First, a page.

My thoughts:

I think Orenda Books (the publisher) is just so brilliant, bringing amazing international voices to an English readership. This book is one such example.

Inspired in part by the fairy tale Bluebeard (Angela Carter’s version is my favourite), this tale of a missing woman with a tragic history, and a literature professor searching for answers was right up my street.

I wanted to sit in on Nina’s lectures on Greek tragedy (I’m a literature graduate and I love Greek plays) and I liked her theory on why people like me would make good investigators.

As Nina unravels the life of the missing Mari and tries to find out what became of her, her personal life and her job start to suffer. Could they be related? Does someone close to her hold the key to Mari’s disappearance?

This was such a good read, I thoroughly enjoyed it, the author is brilliant and I could happily wax poetic on how everyone should read it.

*I was kindly gifted a copy of this book in exchange for taking part in the blog tour but all opinions remain my own.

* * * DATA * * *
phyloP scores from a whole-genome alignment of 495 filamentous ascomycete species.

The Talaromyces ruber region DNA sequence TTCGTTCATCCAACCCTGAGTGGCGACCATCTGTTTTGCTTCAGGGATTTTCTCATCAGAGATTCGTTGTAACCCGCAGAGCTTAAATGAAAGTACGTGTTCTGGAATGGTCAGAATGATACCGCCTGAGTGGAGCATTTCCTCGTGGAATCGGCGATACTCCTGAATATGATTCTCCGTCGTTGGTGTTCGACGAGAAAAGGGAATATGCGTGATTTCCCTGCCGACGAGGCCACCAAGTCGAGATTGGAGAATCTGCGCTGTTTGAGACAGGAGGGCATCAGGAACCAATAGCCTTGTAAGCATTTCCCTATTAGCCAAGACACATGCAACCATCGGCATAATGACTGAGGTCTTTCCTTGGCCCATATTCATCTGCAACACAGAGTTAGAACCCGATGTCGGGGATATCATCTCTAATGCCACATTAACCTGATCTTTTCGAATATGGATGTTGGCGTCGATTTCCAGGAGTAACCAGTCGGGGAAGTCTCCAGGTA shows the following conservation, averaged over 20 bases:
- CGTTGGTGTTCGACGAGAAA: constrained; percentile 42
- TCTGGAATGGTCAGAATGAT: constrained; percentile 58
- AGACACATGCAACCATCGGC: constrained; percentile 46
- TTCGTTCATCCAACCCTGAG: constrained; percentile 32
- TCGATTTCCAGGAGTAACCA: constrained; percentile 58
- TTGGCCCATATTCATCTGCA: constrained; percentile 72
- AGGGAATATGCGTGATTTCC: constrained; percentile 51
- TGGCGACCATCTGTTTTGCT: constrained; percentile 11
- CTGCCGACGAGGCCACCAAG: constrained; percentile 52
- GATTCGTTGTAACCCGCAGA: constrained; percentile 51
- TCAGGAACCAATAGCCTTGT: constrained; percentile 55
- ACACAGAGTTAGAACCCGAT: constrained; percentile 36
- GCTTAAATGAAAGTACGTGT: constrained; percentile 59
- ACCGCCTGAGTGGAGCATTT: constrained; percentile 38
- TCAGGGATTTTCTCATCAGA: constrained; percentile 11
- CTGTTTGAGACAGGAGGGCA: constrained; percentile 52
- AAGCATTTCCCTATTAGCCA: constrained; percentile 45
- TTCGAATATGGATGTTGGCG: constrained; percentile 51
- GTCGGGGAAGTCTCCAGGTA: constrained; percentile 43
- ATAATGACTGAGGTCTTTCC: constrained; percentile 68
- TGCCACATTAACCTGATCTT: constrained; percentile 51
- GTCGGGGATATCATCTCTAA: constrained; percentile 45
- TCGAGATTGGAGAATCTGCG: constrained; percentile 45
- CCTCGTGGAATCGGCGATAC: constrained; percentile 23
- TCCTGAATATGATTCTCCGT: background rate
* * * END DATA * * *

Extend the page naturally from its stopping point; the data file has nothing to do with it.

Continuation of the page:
books, reviews

Book Review: One Love Chigusa – Soji Shimada

I was sent a copy of this book in exchange for an honest review.

A love story that explores the mechanics of the heart and humankind’s inevitable evolution.

The year is 2091 AD. A horrendous motorcycle accident leaves Xie Hoyu coming to terms with his new cybernetic body. Reconstructed from the latest biomechanical prosthetics, he is discharged from hospital and tries to return to his life as an illustrator after many weeks in recovery.

But something isn’t quite right. Xie is plagued with inexplicable auditory and visual hallucinations and feelings of despair. He fears he is losing his mind and the desire for life itself until he notices a beautiful woman on the street – his sole reprieve from the madness.

Possessed by her beauty and desperate to understand what is happening to him, Xie follows her in the hope of finding answers that only she appears to offer. But not all is as it seems.

An homage to the great artist and creator of Astro Boy, Osamu Tezuka, One Love Chigusa by Soji Shimada, one of Japan’s most famous authors, is a tale of obsessive love in a world where technology has crept into the very heart of humanity.

Translated by David Warren, it offers a glimpse into a possible future and questions the purpose of humanity in a manner that only Japan’s master of the postmodern whodunnit can do.

The Author

Soji Shimada’s debut novel, The Tokyo Zodiac Murders, is ranked among the ‘top five best locked-room mysteries published worldwide’ (Adrian McKinty, The Guardian).